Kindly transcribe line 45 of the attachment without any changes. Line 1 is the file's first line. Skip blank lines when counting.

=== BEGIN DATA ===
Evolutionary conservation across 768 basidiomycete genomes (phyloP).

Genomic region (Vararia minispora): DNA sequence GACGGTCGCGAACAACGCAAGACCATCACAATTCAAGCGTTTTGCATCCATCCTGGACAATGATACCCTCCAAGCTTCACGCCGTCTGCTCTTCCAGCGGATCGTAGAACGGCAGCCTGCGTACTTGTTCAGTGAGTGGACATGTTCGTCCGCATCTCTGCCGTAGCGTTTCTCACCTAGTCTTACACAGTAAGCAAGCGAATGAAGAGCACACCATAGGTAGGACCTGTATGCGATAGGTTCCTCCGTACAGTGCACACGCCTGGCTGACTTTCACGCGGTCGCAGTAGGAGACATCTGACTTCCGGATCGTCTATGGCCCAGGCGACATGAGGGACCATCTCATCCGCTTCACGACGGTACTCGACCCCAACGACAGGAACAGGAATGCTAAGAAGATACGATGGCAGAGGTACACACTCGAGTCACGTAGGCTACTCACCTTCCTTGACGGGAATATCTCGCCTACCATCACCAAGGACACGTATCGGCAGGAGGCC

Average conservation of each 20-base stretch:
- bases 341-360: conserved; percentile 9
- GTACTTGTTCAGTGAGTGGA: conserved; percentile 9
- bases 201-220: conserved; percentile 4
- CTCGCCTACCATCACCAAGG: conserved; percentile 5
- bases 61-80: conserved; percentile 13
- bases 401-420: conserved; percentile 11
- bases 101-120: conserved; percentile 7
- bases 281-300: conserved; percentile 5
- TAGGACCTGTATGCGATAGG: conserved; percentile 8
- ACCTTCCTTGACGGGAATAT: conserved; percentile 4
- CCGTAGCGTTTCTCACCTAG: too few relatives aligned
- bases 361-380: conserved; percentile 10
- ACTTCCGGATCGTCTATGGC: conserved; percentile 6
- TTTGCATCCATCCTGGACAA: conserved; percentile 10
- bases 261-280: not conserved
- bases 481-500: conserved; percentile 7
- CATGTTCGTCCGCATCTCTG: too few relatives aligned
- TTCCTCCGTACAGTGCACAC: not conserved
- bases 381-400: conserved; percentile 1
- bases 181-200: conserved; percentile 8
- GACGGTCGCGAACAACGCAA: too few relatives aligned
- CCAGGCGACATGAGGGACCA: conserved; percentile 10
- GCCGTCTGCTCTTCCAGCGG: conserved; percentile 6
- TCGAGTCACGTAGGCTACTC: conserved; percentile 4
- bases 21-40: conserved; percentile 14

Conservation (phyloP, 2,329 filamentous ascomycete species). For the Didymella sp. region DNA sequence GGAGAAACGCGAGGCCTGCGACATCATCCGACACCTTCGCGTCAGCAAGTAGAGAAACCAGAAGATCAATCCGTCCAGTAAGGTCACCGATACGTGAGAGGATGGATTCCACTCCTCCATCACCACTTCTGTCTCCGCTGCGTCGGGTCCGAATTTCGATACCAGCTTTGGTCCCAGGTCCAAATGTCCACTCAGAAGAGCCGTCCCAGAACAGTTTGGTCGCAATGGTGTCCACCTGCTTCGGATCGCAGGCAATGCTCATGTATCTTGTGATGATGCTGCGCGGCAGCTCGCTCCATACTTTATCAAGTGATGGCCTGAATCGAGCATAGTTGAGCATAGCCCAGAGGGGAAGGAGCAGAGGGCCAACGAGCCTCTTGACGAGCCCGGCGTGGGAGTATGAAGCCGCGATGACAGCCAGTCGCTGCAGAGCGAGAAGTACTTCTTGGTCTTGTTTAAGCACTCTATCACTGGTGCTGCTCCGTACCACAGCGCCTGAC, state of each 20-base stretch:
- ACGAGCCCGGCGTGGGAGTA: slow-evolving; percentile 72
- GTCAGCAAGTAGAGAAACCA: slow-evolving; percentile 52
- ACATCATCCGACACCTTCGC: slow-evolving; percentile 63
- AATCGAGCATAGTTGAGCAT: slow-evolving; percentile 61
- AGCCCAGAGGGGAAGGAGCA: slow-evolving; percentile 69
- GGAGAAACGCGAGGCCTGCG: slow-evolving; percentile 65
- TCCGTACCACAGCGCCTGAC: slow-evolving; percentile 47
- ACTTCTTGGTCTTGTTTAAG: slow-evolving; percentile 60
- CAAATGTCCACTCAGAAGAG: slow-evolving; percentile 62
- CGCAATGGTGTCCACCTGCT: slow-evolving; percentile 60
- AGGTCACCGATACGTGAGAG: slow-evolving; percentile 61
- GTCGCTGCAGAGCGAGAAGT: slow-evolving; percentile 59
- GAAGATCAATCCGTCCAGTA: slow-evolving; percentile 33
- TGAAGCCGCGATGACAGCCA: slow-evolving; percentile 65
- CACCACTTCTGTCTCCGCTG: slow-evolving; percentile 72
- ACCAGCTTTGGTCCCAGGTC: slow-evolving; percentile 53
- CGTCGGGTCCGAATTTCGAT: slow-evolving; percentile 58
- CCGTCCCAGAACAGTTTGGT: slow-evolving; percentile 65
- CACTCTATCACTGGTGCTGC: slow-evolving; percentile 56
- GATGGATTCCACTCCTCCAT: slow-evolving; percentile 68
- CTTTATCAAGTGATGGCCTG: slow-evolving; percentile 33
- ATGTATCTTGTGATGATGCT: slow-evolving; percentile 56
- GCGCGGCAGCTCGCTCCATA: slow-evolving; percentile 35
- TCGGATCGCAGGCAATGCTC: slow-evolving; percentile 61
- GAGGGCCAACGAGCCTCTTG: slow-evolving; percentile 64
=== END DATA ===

- ACCAGCTTTGGTCCCAGGTC: slow-evolving; percentile 53